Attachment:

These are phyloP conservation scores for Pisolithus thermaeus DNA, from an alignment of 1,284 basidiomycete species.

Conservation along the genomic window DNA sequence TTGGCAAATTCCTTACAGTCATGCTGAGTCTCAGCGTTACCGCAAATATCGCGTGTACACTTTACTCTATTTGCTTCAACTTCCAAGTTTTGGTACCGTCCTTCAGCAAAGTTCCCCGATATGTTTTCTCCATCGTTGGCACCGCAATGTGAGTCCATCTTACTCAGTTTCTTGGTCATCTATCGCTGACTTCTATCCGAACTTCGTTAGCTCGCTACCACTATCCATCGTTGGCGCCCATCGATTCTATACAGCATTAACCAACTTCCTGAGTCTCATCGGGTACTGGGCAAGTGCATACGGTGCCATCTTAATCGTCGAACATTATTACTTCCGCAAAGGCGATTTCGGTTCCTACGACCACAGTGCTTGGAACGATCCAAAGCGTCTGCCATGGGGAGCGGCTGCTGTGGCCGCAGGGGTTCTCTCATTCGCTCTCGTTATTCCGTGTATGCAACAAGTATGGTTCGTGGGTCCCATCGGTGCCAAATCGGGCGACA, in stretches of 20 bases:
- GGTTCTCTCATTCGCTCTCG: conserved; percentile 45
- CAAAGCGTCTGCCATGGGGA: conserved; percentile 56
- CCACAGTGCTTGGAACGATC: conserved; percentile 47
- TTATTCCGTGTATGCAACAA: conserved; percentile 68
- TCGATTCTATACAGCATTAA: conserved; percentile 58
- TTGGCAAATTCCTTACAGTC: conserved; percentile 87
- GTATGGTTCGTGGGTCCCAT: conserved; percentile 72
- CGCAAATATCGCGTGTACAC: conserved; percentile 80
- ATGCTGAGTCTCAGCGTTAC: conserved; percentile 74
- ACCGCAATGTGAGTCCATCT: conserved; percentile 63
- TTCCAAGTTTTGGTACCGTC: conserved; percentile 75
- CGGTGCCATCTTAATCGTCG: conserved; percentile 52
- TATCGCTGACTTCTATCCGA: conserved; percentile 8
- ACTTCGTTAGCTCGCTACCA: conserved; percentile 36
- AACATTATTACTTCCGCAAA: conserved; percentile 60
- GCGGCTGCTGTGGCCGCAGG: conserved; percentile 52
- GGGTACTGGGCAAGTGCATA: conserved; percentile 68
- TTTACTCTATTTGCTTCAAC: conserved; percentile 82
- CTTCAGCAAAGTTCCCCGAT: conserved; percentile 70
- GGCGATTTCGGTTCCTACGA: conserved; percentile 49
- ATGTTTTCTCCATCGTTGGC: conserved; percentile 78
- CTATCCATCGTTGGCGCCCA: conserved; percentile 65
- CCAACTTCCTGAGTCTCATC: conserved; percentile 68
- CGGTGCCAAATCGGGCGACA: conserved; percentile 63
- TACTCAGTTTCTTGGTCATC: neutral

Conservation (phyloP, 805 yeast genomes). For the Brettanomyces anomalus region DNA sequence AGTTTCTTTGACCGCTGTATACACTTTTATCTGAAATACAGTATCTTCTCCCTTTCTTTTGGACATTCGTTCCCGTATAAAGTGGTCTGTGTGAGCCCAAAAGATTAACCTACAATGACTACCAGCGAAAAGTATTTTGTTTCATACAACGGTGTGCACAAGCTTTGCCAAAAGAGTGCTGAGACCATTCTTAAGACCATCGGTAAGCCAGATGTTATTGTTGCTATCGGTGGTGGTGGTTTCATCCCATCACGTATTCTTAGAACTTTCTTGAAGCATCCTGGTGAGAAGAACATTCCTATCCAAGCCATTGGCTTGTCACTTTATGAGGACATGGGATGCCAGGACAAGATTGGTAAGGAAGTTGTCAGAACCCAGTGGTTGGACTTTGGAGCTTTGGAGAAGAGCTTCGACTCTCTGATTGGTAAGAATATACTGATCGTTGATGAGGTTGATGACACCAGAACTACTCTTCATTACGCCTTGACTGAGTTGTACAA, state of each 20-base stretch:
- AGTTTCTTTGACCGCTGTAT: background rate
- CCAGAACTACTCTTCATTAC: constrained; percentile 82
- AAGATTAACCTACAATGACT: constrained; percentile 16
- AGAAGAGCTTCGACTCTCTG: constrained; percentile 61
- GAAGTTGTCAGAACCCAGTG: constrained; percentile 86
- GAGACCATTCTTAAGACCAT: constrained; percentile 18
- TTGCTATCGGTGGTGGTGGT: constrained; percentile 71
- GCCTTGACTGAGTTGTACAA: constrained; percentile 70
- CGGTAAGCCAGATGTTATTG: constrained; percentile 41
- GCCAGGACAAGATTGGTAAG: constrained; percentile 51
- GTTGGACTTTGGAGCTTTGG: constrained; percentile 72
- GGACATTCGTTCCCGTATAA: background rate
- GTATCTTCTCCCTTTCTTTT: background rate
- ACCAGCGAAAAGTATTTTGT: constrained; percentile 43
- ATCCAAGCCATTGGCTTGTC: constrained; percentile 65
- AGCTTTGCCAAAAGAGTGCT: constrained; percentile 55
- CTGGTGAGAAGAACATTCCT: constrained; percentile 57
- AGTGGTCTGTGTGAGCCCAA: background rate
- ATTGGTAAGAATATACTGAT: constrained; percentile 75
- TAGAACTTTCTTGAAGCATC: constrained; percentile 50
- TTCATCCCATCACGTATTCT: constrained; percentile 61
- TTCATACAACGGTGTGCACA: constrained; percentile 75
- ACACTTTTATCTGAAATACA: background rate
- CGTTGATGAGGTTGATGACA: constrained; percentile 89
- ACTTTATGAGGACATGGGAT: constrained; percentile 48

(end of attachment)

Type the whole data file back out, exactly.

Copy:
These are phyloP conservation scores for Pisolithus thermaeus DNA, from an alignment of 1,284 basidiomycete species.

Conservation along the genomic window DNA sequence TTGGCAAATTCCTTACAGTCATGCTGAGTCTCAGCGTTACCGCAAATATCGCGTGTACACTTTACTCTATTTGCTTCAACTTCCAAGTTTTGGTACCGTCCTTCAGCAAAGTTCCCCGATATGTTTTCTCCATCGTTGGCACCGCAATGTGAGTCCATCTTACTCAGTTTCTTGGTCATCTATCGCTGACTTCTATCCGAACTTCGTTAGCTCGCTACCACTATCCATCGTTGGCGCCCATCGATTCTATACAGCATTAACCAACTTCCTGAGTCTCATCGGGTACTGGGCAAGTGCATACGGTGCCATCTTAATCGTCGAACATTATTACTTCCGCAAAGGCGATTTCGGTTCCTACGACCACAGTGCTTGGAACGATCCAAAGCGTCTGCCATGGGGAGCGGCTGCTGTGGCCGCAGGGGTTCTCTCATTCGCTCTCGTTATTCCGTGTATGCAACAAGTATGGTTCGTGGGTCCCATCGGTGCCAAATCGGGCGACA, in stretches of 20 bases:
- GGTTCTCTCATTCGCTCTCG: conserved; percentile 45
- CAAAGCGTCTGCCATGGGGA: conserved; percentile 56
- CCACAGTGCTTGGAACGATC: conserved; percentile 47
- TTATTCCGTGTATGCAACAA: conserved; percentile 68
- TCGATTCTATACAGCATTAA: conserved; percentile 58
- TTGGCAAATTCCTTACAGTC: conserved; percentile 87
- GTATGGTTCGTGGGTCCCAT: conserved; percentile 72
- CGCAAATATCGCGTGTACAC: conserved; percentile 80
- ATGCTGAGTCTCAGCGTTAC: conserved; percentile 74
- ACCGCAATGTGAGTCCATCT: conserved; percentile 63
- TTCCAAGTTTTGGTACCGTC: conserved; percentile 75
- CGGTGCCATCTTAATCGTCG: conserved; percentile 52
- TATCGCTGACTTCTATCCGA: conserved; percentile 8
- ACTTCGTTAGCTCGCTACCA: conserved; percentile 36
- AACATTATTACTTCCGCAAA: conserved; percentile 60
- GCGGCTGCTGTGGCCGCAGG: conserved; percentile 52
- GGGTACTGGGCAAGTGCATA: conserved; percentile 68
- TTTACTCTATTTGCTTCAAC: conserved; percentile 82
- CTTCAGCAAAGTTCCCCGAT: conserved; percentile 70
- GGCGATTTCGGTTCCTACGA: conserved; percentile 49
- ATGTTTTCTCCATCGTTGGC: conserved; percentile 78
- CTATCCATCGTTGGCGCCCA: conserved; percentile 65
- CCAACTTCCTGAGTCTCATC: conserved; percentile 68
- CGGTGCCAAATCGGGCGACA: conserved; percentile 63
- TACTCAGTTTCTTGGTCATC: neutral

Conservation (phyloP, 805 yeast genomes). For the Brettanomyces anomalus region DNA sequence AGTTTCTTTGACCGCTGTATACACTTTTATCTGAAATACAGTATCTTCTCCCTTTCTTTTGGACATTCGTTCCCGTATAAAGTGGTCTGTGTGAGCCCAAAAGATTAACCTACAATGACTACCAGCGAAAAGTATTTTGTTTCATACAACGGTGTGCACAAGCTTTGCCAAAAGAGTGCTGAGACCATTCTTAAGACCATCGGTAAGCCAGATGTTATTGTTGCTATCGGTGGTGGTGGTTTCATCCCATCACGTATTCTTAGAACTTTCTTGAAGCATCCTGGTGAGAAGAACATTCCTATCCAAGCCATTGGCTTGTCACTTTATGAGGACATGGGATGCCAGGACAAGATTGGTAAGGAAGTTGTCAGAACCCAGTGGTTGGACTTTGGAGCTTTGGAGAAGAGCTTCGACTCTCTGATTGGTAAGAATATACTGATCGTTGATGAGGTTGATGACACCAGAACTACTCTTCATTACGCCTTGACTGAGTTGTACAA, state of each 20-base stretch:
- AGTTTCTTTGACCGCTGTAT: background rate
- CCAGAACTACTCTTCATTAC: constrained; percentile 82
- AAGATTAACCTACAATGACT: constrained; percentile 16
- AGAAGAGCTTCGACTCTCTG: constrained; percentile 61
- GAAGTTGTCAGAACCCAGTG: constrained; percentile 86
- GAGACCATTCTTAAGACCAT: constrained; percentile 18
- TTGCTATCGGTGGTGGTGGT: constrained; percentile 71
- GCCTTGACTGAGTTGTACAA: constrained; percentile 70
- CGGTAAGCCAGATGTTATTG: constrained; percentile 41
- GCCAGGACAAGATTGGTAAG: constrained; percentile 51
- GTTGGACTTTGGAGCTTTGG: constrained; percentile 72
- GGACATTCGTTCCCGTATAA: background rate
- GTATCTTCTCCCTTTCTTTT: background rate
- ACCAGCGAAAAGTATTTTGT: constrained; percentile 43
- ATCCAAGCCATTGGCTTGTC: constrained; percentile 65
- AGCTTTGCCAAAAGAGTGCT: constrained; percentile 55
- CTGGTGAGAAGAACATTCCT: constrained; percentile 57
- AGTGGTCTGTGTGAGCCCAA: background rate
- ATTGGTAAGAATATACTGAT: constrained; percentile 75
- TAGAACTTTCTTGAAGCATC: constrained; percentile 50
- TTCATCCCATCACGTATTCT: constrained; percentile 61
- TTCATACAACGGTGTGCACA: constrained; percentile 75
- ACACTTTTATCTGAAATACA: background rate
- CGTTGATGAGGTTGATGACA: constrained; percentile 89
- ACTTTATGAGGACATGGGAT: constrained; percentile 48